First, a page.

Paul argues the Law, which was a deal, does not nullify the promise given to Abraham. In a deal, two parties agree to certain obligations. But a promise is made by one party unconditionally.
Chapter 1: Paul introduced the two of his major themes: 1) his apostolic authority and, 2) the gospel of justification by faith alone. Paul claimed you can recognize the true gospel by its substance (grace based on the cross of Jesus Christ); its source (divine revelation).
Chapter 2: Paul argued that the gospel he preaches is not man-made, but he received it through revelation from Jesus Christ. He reviewed his biography to prove that he had no chance to learn the gospel from the other human beings. Yet the other apostles confirmed he preached the same gospel.
In Galatians 3:1-4:31, the apostle details five persuasive arguments for justification by faith alone.
- 3:2-5—argues from experience
- 3:6-14—argues Scripture confirms experience
- 3:15-22—appeals to common sense
- 3:23-4:11 explains the purpose of the Law
- 4:12-20—argues from his relationship to them
- 4:21-31—uses a story from biblical history as an illustration
15To give a human example, brothers: even with a man-made covenant, no one annuls it or adds to it once it has been ratified. 16Now the promises were made to Abraham and to his offspring. It does not say, “And to offsprings,” referring to many, but referring to one, “And to your offspring,” who is Christ. 17This is what I mean: the law, which came 430 years afterward, does not annul a covenant previously ratified by God, so as to make the promise void. 18For if the inheritance comes by the law, it no longer comes by promise; but God gave it to Abraham by a promise. -Galatians 3:15-18
- 3:15-18—Paul argues that the law, which is a deal, does not annual God’s promise to Abraham.
- 3:19-22—Paul asks and answers two questions: Why the Law (3:19)? Is the law contrary to the promises of God (3:21)?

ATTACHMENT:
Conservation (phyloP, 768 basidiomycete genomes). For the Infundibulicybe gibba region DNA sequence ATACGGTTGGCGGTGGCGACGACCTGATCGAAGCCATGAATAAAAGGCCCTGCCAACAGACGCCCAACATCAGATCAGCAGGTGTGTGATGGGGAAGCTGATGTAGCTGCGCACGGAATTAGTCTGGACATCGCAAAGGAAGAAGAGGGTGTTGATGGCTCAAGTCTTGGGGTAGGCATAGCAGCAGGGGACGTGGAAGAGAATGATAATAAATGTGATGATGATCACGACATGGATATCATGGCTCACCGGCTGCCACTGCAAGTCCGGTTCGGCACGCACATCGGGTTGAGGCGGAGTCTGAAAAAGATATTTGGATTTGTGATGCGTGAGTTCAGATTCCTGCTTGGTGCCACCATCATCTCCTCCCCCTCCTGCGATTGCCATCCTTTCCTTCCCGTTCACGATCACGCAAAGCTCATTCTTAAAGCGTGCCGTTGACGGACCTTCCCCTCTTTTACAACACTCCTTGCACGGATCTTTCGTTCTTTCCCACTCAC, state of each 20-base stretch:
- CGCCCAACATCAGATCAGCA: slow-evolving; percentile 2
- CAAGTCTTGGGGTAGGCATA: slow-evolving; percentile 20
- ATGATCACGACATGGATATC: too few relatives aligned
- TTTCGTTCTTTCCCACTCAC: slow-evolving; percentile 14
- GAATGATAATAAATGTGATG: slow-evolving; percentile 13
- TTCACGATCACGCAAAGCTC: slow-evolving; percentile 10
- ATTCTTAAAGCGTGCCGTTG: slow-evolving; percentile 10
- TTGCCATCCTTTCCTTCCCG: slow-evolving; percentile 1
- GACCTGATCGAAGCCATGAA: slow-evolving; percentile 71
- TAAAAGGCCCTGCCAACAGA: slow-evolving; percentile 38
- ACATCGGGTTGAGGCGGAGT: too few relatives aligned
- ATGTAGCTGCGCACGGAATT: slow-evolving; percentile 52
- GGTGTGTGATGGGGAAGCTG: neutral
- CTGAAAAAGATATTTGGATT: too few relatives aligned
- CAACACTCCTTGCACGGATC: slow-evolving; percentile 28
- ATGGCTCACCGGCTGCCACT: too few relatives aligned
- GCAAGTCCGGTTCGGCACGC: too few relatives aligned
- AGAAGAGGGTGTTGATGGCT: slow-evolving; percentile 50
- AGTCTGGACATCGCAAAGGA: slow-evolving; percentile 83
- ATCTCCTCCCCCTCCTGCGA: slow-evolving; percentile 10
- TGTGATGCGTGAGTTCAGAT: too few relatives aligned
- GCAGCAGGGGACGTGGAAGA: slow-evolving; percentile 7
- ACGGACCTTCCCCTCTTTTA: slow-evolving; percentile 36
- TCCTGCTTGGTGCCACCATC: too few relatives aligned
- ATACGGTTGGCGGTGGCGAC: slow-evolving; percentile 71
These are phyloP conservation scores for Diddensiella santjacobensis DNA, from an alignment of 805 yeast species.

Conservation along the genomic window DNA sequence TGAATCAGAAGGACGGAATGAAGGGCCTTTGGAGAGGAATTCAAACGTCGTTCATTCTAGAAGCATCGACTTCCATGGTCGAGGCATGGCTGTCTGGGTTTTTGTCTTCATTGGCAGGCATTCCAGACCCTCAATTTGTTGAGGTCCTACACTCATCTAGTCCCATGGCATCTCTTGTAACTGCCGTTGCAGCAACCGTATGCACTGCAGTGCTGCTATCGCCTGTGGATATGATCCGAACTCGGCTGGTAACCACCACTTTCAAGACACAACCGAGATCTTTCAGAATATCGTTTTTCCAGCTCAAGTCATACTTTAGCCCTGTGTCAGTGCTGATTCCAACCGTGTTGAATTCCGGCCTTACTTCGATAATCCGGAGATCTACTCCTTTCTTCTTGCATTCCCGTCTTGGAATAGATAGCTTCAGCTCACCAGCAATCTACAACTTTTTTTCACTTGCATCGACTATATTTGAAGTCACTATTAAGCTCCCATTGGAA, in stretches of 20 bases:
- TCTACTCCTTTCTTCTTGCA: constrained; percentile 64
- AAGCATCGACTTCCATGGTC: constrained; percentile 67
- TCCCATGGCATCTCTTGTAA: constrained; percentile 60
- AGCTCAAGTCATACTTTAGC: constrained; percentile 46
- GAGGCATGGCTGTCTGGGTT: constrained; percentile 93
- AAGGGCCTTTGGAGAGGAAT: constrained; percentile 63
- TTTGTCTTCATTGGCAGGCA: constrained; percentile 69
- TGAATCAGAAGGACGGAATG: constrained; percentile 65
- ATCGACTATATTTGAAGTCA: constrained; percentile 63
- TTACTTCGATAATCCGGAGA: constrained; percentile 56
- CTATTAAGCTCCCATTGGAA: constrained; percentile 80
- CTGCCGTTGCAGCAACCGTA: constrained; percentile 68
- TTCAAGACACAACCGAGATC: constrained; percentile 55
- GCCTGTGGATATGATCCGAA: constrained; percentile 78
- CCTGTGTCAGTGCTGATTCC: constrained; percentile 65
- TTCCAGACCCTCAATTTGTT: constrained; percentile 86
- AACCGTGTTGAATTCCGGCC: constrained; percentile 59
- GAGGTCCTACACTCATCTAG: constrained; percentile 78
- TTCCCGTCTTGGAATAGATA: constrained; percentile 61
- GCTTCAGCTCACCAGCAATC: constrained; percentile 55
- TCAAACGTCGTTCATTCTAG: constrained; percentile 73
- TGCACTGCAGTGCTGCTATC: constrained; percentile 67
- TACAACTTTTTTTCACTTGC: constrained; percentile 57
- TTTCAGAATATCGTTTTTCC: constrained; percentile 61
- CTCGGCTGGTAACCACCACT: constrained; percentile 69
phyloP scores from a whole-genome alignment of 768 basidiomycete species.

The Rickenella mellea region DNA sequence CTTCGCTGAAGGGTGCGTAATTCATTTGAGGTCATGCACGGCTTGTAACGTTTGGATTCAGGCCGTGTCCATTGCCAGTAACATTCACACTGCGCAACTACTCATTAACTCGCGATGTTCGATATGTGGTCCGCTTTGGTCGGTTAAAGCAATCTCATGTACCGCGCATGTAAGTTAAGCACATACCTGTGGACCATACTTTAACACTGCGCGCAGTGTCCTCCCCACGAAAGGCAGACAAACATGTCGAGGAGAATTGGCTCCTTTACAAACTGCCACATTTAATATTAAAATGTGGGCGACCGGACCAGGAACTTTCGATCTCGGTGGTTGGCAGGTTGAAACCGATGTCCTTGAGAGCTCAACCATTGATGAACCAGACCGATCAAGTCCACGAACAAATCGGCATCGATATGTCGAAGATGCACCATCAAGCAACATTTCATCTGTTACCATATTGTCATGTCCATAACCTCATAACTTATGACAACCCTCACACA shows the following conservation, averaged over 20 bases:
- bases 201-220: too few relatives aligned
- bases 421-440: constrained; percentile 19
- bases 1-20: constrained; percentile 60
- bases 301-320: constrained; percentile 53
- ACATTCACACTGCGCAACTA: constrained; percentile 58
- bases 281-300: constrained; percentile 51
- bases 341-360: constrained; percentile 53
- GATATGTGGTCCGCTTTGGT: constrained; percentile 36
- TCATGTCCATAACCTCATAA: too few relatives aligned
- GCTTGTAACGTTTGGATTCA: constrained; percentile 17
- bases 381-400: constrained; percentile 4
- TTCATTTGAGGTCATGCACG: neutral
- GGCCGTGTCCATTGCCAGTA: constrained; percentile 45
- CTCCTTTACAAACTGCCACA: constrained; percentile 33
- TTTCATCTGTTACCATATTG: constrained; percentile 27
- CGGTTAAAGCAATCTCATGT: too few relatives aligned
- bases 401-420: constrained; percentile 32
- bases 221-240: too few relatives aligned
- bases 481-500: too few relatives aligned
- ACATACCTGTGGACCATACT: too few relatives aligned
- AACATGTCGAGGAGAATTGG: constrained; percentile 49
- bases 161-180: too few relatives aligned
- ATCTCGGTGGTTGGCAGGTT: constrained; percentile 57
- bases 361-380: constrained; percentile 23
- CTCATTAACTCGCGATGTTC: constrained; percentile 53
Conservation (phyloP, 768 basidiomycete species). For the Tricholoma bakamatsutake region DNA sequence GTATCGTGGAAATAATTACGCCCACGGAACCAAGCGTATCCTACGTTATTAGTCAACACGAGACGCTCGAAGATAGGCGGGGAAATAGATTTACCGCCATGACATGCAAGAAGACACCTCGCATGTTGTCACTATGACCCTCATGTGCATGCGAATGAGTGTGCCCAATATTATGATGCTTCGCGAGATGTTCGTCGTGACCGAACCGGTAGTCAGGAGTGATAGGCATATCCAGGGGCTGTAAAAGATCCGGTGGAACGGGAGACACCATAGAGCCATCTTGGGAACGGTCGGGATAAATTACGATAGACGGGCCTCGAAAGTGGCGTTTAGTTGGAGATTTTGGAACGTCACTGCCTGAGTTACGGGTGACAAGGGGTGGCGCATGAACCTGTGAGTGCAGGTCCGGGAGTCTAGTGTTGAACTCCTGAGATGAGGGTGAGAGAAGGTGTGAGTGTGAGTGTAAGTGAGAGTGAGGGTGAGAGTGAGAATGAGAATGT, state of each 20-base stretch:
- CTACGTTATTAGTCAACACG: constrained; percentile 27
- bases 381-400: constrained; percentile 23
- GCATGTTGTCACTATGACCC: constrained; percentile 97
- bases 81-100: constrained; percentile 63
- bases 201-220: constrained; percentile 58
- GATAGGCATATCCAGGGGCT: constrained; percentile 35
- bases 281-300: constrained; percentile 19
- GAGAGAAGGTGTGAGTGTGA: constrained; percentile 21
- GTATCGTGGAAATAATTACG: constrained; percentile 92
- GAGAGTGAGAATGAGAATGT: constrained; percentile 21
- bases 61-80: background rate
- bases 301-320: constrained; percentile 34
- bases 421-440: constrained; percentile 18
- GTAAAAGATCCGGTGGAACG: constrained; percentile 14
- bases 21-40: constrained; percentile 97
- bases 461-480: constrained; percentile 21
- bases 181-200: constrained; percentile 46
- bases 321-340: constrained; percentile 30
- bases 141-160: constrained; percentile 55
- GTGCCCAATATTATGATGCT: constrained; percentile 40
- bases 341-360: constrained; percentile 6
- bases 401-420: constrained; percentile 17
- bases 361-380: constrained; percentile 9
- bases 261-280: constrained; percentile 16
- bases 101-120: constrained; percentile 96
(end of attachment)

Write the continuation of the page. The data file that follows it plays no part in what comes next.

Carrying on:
- A deal requires at least two parties. Both parties agree to certain responsibilities and consequences for failure (e.g. contracts).
- A promise requires only one party. One party pledges to do something regardless (e.g. marriage vows).
- A covenant is a promise, not a deal.
- In a unilateral covenant, a greater party commits to fulfill promises to a lesser party unconditionally.
- In a bilateral covenant, two equal parties commit to fulfill promises to each other unconditionally.
- 3:15—Once a covenant is made, it cannot be altered.
- 3:16—God made a promise to Abraham and his descendants. But not all of Abraham’s biological children inherit the promise. Only those who have faith like Abraham inherit the promise.
- 3:17—First God made a promise to Abraham. Later He made a deal with the children of Israel. The deal does not nullify the promise. The promise still stands.
- 3:18—If we inherit the promise by keeping the law, it is no longer a promise. It would be a deal. God did not make a deal with Abraham. He made a promise.
19Why then the law? It was added because of transgressions, until the offspring should come to whom the promise had been made, and it was put in place through angels by an intermediary. 20Now an intermediary implies more than one, but God is one. 21Is the law then contrary to the promises of God? Certainly not! For if a law had been given that could give life, then righteousness would indeed be by the law. 22But the Scripture imprisoned everything under sin, so that the promise by faith in Jesus Christ might be given to those who believe. -Galatians 3:19-22
- The word translated “angels” (3:19) means a messenger. It can be a human or divine messenger. A theophany of God (angel/messenger) and a human intermediary, Moses, put the law in place.
- God did not give the Law so that we could earn salvation. God gave the Law so that we would learn how sinful we are. The Law quantifies our transgressions, increasing our awareness of them.
- You need an intermediary to make a deal like the Law. But God only needed Himself to make the promise.
- The promise was made to the people who have faith like Abraham and therefore belong to the Messiah. The Law was in effect until the Messiah came.
- Does the law contradict the promise? Certainly not. If we could keep the Law, then God would honor the deal. But we can’t keep the law. In striving to keep the Law, we learn we are sinners.
- The only way any of us will be saved is if we trust in the blood of Jesus Christ.